Altona pulse crop processor Sunbelt Prairie Products has closed its doors before it opened.
The firm, owned by Makhdoom Abbas, who is also president and CEO of international food-processing firm Zeb Rice Ltd., went into receivership Nov. 16, said Collin LeGall with Winnipeg-based Lazer Grant, a trustee in bankruptcy.
There’s a good possibility some other company will be found to operate the new 25,000-square-foot plant, which cost $3.3 million to build and is capable of processing 60,000 tonnes of edible beans, chickpeas and lentils annually, Jim Spencer, general manager of Sunbelt Development Group said in an interview Friday.
Sunbelt Development Group, funded by the towns of Altona, Gretna, Plum Coulee and the Rural Municipality of Rhineland to encourage economic development in the region, owns the building and was leasing it to Abbas on a rent-to-own basis, Spencer said.
“I think it’s a matter of he (Abbas) just ran out of money.”
– JIM SPENCER
“I believe it’s a good facility and it’s well situated and hopefully it will end up doing what it was intended to do – process lentils, chickpeas and beans,” he added.
“There has been interest. It’s just a matter of finding the right combination of operator.”
Mortgage payments on the building are current, Spencer said.
The tentative opening date for the facility was Nov. 20. Spencer said he’s not aware of any local farmers having delivered crops to the company, which was not licensed and bonded by the Canadian Grain Commission (CGC). That means if any farmers delivered crops to the firm and haven’t been paid, they won’t be reimbursed by the CGC.
However, if any farmer delivered within the last 30 days they might be able to get their crops back, said Judy Archibald of Lazer Grant. Farmers or any others owed money by Sunbelt Prairie Products should contact Archibald or LeGall by calling 1-800-220-0005.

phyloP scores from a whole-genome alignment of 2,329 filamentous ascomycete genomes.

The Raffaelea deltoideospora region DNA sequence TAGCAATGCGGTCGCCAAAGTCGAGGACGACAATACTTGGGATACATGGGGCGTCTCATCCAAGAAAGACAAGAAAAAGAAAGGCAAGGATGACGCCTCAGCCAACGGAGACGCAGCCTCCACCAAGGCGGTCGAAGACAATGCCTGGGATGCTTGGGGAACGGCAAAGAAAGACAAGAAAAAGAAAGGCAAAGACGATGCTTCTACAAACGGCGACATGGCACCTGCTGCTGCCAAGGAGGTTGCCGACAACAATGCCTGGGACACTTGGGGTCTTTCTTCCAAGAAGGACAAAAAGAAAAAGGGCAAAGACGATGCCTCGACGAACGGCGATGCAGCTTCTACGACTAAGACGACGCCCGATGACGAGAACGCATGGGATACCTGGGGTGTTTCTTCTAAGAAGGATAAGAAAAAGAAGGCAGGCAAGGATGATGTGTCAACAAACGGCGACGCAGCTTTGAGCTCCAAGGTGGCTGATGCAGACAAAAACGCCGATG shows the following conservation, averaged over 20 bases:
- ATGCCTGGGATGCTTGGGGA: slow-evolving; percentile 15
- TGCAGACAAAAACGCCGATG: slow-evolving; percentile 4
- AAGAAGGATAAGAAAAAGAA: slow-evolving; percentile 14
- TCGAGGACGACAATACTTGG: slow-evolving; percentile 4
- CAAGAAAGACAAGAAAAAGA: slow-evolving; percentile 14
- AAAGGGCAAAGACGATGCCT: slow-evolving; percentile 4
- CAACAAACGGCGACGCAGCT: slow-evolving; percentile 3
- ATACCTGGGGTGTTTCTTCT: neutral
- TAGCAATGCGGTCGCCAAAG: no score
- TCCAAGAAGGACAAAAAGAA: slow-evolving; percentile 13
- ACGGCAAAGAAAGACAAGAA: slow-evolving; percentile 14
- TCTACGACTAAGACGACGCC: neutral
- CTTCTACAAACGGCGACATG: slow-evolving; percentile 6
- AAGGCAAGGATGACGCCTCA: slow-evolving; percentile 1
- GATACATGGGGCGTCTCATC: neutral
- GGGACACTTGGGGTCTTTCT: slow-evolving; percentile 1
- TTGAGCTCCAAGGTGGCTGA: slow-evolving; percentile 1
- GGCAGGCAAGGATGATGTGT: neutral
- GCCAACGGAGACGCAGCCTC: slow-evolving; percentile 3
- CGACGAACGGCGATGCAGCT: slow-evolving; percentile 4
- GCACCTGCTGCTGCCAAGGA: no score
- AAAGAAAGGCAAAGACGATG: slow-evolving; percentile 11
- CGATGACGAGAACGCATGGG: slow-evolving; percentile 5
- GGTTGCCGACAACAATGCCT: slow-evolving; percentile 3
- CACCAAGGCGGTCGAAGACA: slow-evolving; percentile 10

“We are going to be reviewing what assets there are and determining what’s the best course of action to take in terms of trying to sell the company and the assets as a going concern,” LeGall said last week.
CGC spokesman Remi Gosselin said Sunbelt Prairie Products was in the process of becoming licensed and bonded when it went into receivership. He repeated the CGC’s message that farmers should only deliver crops to buyers licensed and bonded by the CGC. Even then, he said, farmers should ideally get a cheque and immediately cash it.
Sunbelt Prairie Products imported and installed special ized equipment from Korea and Pakistan, Spencer said.
“I think it’s a matter of he (Abbas) just ran out of money,” he said.
Sunbelt Prairie Products was part of a family-run food empire, according to a news release issued by the Invest in Canada Bureau this spring.
In the 1970s, Makhdoom Abbas’ father started Zeb Rice Ltd. in his native Pakistan. The company went international and in 2002 in Sweden it opened Amanat Nawaz Rice AB – which, according to Spencer, has gone into bankruptcy.
The Swedish plant processed about 70,000 tonnes of rice a year for markets in Europe. To supply retail networks in 18 countries, the company also operated warehouse facilities at Antwerp, Belgium and Belleville, Ont. [email protected]